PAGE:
Vittorio Peretti & Carolina Monzón
A large 1.78% MoM inflation print was recorded at the start of the year, leading to a continued rise of annual prices. The monthly increase came slightly below our 1.83% call and the 1.87% Bloomberg consensus. Transportation prices were a key driver of the monthly gain (3.98% MoM; +51bp contribution), along with restaurants and hotels (3.11% MoM), and food prices (+2.46%; +49bps). Consumer prices excluding food and energy goods increased 1.61% from December (1.17% in January 2022). In annual terms, inflation rose to 13.25% in January from 13.12% in December, while core inflation rose from 9.23% to 9.71%. With large twin deficits, a moderate softening of domestic demand and the labor market, and de-anchored inflation expectations, we believe the tightening cycle has yet to conclude. At the next monetary policy meeting (March), the central bank will likely opt for another rate increase, albeit of a smaller magnitude. We see the cycle ending at 13.25%, but with risks tilted towards higher interest rates.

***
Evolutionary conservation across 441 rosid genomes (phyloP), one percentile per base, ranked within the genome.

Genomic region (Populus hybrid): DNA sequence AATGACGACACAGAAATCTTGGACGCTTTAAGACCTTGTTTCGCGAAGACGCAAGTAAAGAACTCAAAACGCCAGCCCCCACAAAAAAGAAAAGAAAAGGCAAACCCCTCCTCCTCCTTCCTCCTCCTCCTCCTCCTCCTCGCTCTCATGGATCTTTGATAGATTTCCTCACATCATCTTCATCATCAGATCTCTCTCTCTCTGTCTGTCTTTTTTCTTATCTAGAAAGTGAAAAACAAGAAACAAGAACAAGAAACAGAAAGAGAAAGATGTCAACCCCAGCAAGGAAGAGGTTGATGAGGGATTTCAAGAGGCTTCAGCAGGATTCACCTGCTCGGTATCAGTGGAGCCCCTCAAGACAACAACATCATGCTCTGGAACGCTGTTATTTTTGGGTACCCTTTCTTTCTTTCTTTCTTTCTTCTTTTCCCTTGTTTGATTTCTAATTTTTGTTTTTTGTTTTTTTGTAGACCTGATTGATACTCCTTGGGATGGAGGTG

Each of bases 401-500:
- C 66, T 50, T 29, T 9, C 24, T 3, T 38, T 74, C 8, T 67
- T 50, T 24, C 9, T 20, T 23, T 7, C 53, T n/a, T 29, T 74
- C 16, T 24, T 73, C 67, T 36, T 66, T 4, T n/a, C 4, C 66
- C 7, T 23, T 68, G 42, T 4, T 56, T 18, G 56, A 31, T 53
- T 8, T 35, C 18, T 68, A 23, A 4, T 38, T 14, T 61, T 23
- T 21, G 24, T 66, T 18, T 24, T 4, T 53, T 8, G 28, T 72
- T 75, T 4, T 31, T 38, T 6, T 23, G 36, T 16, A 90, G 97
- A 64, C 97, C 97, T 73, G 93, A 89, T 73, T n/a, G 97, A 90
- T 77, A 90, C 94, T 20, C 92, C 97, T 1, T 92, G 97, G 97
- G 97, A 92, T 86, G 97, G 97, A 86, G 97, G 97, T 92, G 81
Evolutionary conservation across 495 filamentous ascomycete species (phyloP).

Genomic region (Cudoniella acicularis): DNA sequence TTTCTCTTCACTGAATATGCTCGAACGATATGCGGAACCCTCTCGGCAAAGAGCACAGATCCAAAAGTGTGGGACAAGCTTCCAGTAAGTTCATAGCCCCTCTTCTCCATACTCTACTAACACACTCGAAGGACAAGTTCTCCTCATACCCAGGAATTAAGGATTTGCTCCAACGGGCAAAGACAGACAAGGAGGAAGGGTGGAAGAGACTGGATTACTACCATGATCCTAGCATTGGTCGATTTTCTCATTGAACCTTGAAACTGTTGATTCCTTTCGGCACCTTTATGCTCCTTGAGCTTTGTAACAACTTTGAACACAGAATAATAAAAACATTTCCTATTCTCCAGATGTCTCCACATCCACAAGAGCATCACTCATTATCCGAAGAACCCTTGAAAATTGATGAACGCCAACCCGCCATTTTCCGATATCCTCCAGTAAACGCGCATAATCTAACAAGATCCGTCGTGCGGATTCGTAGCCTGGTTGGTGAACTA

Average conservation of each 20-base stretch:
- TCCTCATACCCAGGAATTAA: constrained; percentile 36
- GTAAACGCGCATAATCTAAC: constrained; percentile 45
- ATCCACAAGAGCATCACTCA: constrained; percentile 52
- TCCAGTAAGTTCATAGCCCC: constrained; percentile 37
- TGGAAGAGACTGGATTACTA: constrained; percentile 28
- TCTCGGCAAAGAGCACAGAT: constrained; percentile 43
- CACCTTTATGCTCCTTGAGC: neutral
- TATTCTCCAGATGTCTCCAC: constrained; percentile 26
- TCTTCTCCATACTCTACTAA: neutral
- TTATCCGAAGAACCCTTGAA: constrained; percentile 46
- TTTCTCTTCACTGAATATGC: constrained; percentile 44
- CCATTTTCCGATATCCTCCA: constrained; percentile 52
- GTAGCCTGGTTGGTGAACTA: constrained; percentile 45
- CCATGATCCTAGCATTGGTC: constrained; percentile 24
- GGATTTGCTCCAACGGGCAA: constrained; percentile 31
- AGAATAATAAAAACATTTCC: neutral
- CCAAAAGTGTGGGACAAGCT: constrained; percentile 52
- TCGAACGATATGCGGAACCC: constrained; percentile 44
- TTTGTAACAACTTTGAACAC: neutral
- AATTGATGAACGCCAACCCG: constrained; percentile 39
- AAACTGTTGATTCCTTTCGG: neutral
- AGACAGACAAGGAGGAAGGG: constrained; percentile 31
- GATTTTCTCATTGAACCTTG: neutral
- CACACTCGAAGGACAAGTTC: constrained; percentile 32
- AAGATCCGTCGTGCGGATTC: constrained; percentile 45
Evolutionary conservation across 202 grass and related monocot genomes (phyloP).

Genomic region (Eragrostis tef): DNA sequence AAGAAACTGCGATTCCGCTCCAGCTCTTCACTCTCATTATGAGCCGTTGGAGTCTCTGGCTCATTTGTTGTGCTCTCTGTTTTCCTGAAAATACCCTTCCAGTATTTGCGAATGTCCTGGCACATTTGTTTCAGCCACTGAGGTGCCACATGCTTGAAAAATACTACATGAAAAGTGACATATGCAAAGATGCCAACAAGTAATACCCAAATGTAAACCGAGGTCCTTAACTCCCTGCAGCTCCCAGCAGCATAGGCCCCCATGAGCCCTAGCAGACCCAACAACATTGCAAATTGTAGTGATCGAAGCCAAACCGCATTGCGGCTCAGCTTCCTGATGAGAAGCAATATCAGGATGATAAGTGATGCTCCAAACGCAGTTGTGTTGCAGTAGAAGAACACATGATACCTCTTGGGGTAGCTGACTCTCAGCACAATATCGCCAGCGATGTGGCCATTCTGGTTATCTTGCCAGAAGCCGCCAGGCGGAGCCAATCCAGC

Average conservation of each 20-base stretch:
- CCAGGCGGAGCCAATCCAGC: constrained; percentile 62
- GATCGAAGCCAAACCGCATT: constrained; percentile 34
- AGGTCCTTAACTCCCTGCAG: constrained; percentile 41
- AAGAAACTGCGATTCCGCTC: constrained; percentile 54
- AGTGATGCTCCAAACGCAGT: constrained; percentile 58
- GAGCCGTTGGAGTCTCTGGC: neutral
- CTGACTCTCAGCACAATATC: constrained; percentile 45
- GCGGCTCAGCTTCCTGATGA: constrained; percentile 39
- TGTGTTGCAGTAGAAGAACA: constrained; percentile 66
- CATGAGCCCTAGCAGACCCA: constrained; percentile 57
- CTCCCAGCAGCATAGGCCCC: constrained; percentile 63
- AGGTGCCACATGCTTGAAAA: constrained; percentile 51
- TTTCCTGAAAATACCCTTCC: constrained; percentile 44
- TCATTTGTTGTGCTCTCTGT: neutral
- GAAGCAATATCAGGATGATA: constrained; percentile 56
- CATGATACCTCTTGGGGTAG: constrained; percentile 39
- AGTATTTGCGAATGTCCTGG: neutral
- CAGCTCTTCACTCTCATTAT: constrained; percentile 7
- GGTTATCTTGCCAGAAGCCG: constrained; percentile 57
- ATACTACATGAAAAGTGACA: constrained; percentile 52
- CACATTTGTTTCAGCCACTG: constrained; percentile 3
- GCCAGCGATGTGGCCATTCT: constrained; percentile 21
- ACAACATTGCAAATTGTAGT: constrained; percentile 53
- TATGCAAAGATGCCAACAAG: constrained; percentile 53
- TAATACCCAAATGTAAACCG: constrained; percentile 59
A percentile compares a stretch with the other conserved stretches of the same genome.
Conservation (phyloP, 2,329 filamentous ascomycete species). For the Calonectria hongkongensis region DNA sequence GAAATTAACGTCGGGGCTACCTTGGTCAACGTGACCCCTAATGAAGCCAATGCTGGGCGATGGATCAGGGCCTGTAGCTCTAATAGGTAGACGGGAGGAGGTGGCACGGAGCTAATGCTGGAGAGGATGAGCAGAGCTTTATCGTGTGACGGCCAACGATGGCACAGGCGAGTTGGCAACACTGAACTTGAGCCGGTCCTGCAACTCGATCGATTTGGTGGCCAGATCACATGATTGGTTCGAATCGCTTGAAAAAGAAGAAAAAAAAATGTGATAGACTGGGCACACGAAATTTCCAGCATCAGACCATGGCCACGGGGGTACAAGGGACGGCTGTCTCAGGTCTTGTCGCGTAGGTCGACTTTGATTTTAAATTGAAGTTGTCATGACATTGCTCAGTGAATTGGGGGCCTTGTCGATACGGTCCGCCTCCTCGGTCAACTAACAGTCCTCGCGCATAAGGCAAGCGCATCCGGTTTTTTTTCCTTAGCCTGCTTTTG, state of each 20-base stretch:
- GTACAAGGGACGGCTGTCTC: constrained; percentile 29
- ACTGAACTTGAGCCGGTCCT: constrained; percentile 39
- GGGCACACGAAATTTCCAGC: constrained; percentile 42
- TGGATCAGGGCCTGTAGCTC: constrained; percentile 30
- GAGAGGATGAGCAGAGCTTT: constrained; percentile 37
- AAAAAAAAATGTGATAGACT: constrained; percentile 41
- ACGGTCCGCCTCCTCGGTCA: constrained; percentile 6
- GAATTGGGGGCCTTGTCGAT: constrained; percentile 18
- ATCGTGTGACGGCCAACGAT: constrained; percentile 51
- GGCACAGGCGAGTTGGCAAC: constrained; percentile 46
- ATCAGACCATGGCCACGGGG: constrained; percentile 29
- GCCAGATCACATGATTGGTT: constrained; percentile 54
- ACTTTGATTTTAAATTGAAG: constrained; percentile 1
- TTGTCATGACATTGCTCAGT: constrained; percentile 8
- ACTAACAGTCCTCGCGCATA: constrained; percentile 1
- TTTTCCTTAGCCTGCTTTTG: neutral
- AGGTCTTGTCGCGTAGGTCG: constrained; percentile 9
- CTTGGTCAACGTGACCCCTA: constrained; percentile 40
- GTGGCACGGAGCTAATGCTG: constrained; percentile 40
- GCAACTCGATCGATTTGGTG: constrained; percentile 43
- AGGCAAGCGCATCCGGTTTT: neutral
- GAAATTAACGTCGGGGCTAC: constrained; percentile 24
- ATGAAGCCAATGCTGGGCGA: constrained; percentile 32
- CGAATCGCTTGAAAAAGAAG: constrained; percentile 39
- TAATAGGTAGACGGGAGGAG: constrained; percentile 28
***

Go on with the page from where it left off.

Food and energy pulls are showing signs of easing, but services remain on the up. Non-durable goods inflation (mainly food) came in at 21.39% yoy (-82bps). Meanwhile, energy prices posted some relief, falling 13bps to 17.75% (19.04% peak in October). Nonetheless, services inflation rose 84bps to 8.19%, while durable goods inflation rose to 16.82% from 16.10% one month earlier. At the margin, we estimate that inflation accumulated in the quarter was 15.0% (annualized), up from 13.9% in 4Q22. Meanwhile, core inflation reached 12.0% (annualized), accelerating from 10.7% in 4Q22 and 9.7% in 3Q22.
We expect inflation to peak during 1Q23. Inflation would remain pressured at the start of the year given strong inertia, still elevated food prices and pass-through. We expect a slow disinflation process to around 8.7% by yearend 2023.